Some people can utilize this lever to max effect, and they should run with it. I find competition sort of defeatist, in that I’m applying myself to your standards of success, and like a fad diet, it will fail for me. This works when the game is the same, i.e. in sports, where we are going to have to battle over points with a common set of rules and the same referee. In creative endeavors, there are some common goals but they are rarely achieved in the same way. The way people do things is where the innovation is usually. When I find myself vaguely jealous of anyone/anything I try to investigate why. Usually, jealousy is a proxy for some degree of respect (“I like what you did and how you did it”) and I seek to reach out to congratulate them with sincerity, as it is a signal that I want to learn more and share my admiration, as they likely have their insecurities. Don’t run from that weird feeling.
We all tell ourselves stories, some we wrote, some we assume others think or have said. So when doing something the questions arise. “Am I a writer (or podcaster, or artist, or photographer, etc?)” I suppose it doesn’t matter. I don’t know if I’m a writer as no one pays me to write. It may make it less legitimate but again my purposes above fill those needs, and I want to get better at it. Failing in public is a preamble for growth.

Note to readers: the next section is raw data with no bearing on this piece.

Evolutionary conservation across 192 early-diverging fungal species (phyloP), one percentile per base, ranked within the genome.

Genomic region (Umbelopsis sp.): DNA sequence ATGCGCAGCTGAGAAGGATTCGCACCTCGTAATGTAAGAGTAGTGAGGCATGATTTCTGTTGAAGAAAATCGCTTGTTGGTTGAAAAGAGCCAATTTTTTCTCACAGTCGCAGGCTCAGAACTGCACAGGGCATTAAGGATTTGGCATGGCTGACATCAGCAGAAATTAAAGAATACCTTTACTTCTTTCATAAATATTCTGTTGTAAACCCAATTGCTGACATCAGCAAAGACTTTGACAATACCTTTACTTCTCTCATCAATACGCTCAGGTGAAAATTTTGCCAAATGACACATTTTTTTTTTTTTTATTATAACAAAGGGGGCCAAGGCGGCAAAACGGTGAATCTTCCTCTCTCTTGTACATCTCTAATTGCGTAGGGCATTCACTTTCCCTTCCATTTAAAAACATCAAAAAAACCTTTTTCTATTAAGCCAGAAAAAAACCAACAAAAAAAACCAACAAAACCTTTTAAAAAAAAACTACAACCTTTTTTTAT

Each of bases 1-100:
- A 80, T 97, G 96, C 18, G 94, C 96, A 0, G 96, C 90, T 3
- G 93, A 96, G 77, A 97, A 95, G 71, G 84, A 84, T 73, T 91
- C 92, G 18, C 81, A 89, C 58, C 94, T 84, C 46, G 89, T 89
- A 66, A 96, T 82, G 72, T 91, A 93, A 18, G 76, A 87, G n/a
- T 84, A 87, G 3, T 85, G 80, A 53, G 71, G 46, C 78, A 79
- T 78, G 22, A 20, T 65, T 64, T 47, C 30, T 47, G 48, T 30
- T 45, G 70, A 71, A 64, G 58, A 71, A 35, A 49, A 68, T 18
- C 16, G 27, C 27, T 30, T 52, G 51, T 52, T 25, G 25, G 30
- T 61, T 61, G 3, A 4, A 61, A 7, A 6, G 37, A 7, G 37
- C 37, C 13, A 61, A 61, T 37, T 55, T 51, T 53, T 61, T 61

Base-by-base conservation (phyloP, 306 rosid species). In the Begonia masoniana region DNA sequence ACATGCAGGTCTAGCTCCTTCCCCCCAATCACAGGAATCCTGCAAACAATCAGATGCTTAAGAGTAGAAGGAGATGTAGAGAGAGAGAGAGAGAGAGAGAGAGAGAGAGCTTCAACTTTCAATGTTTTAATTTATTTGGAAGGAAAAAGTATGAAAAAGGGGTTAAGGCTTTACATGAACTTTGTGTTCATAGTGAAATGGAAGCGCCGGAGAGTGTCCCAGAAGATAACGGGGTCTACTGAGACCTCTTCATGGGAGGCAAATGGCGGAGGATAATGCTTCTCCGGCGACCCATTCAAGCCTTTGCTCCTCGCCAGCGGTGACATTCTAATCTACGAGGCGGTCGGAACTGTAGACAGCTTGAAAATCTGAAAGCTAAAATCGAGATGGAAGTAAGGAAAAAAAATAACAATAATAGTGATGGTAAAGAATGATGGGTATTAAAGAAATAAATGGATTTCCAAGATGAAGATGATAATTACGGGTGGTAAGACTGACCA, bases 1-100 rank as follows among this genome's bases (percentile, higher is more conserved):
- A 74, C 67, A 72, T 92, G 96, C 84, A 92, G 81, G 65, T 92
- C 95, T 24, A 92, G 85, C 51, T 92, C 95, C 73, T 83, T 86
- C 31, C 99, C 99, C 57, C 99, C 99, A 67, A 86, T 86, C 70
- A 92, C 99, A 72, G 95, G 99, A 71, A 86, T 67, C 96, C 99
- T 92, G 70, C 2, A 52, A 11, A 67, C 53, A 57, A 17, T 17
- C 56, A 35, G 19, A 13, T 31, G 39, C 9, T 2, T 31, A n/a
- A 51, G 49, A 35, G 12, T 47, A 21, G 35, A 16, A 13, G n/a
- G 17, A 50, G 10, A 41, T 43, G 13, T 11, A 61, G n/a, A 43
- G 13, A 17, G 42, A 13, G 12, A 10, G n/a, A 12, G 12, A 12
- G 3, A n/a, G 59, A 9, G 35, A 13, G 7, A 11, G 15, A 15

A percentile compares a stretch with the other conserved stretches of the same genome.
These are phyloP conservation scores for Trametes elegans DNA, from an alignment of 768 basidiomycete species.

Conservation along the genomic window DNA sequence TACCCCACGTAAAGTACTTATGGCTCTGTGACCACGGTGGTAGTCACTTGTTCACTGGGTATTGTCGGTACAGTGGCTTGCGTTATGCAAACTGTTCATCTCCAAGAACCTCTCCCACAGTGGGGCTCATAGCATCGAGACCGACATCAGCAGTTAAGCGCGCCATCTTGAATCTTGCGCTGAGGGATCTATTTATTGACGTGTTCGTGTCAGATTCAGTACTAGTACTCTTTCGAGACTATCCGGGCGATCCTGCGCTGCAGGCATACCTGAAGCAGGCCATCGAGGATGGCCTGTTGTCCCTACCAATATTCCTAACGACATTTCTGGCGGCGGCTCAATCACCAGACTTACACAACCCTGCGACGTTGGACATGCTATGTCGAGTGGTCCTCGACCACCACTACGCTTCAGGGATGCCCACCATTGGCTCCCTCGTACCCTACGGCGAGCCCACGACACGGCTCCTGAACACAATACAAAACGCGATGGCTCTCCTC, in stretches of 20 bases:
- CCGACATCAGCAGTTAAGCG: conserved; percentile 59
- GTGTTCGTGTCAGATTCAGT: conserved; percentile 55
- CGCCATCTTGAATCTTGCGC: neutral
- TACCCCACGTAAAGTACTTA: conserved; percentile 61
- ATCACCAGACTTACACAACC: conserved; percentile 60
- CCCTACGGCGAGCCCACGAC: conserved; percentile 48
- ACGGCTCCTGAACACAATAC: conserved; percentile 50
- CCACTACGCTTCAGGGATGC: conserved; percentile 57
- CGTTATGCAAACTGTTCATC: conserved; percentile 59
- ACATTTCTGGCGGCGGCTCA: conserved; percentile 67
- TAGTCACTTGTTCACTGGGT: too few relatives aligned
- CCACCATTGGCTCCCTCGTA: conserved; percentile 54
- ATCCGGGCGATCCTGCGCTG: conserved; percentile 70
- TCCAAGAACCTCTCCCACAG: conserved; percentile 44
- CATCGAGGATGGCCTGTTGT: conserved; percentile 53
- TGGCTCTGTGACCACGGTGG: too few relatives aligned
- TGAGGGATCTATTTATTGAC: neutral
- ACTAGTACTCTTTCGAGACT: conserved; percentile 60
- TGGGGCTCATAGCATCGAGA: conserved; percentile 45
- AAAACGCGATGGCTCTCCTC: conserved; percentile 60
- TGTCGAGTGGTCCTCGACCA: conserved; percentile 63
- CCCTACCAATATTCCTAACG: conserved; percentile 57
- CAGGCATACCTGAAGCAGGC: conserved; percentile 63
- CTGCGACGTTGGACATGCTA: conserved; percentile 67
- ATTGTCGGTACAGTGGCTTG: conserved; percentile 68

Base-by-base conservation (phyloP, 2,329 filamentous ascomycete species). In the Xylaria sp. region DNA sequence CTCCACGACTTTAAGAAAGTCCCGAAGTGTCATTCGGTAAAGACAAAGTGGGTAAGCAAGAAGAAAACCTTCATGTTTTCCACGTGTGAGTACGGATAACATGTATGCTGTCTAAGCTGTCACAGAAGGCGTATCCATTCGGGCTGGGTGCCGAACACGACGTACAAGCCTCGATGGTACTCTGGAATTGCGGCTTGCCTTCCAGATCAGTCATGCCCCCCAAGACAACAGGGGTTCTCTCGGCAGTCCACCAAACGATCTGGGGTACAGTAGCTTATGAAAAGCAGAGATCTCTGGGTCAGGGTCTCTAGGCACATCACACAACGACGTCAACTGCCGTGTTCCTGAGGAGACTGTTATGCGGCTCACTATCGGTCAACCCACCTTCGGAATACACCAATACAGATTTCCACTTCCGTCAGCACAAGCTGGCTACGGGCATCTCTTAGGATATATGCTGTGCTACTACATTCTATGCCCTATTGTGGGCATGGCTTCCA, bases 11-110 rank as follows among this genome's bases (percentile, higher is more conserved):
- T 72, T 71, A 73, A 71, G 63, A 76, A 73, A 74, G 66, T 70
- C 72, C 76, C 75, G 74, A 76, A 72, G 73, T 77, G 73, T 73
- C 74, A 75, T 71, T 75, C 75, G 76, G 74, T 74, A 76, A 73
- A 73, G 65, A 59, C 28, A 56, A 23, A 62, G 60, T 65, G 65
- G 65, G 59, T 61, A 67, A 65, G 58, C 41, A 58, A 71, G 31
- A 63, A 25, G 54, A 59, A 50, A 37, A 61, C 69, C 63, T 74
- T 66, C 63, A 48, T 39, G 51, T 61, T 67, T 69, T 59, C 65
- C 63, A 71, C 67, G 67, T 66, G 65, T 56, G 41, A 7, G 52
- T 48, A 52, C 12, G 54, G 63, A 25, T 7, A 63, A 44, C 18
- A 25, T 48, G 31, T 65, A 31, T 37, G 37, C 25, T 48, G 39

Ship and repeat
Nothing is truly new, we’re just skipping stones. Herb allows me to push send on a Sunday, a day that I have the most time, and feel accomplished. It is a respite from the scaries of the day. “Shipping" is freedom. The thing has to go out on Sunday because that’s the constraint that I set, not because anyone needs this newsletter.
And like Mr. Rollins’ beloved “iron” or the weights he’s lifting, the words have to be written every Sunday and sent. Just because. “Friends may come and go. But two hundred pounds is always two hundred pounds.”
You’re trying to establish a practice, for the long haul, and you won't know your practice for a long while but you can figure it out by doing it. People rarely judge you for your early work as long as you evolve and in many ways, it shows how much better you got. Your job is to tunnel inwards with each new thing, not outwards to get scale.
The good news is most of what you want to say already exists inside of you.
Herb Sundays 001: SV4. Feb 2021. Art by
(Apple, Spotify, Tidal, Amazon)
Herb 001 is sort of a petri dish of music I found comforting at the time, some obvious, and some less so. It never made it to Substack, as it was just an IG thing for the moment. I was tempted to augment/edit it but thought better of it, so it remains unchanged. Some songs hit hard still, and some have faded from view. It’s funny how music works. 001 a thought bubble of songs, some obvious and some less so, each with at least a morsel of truth.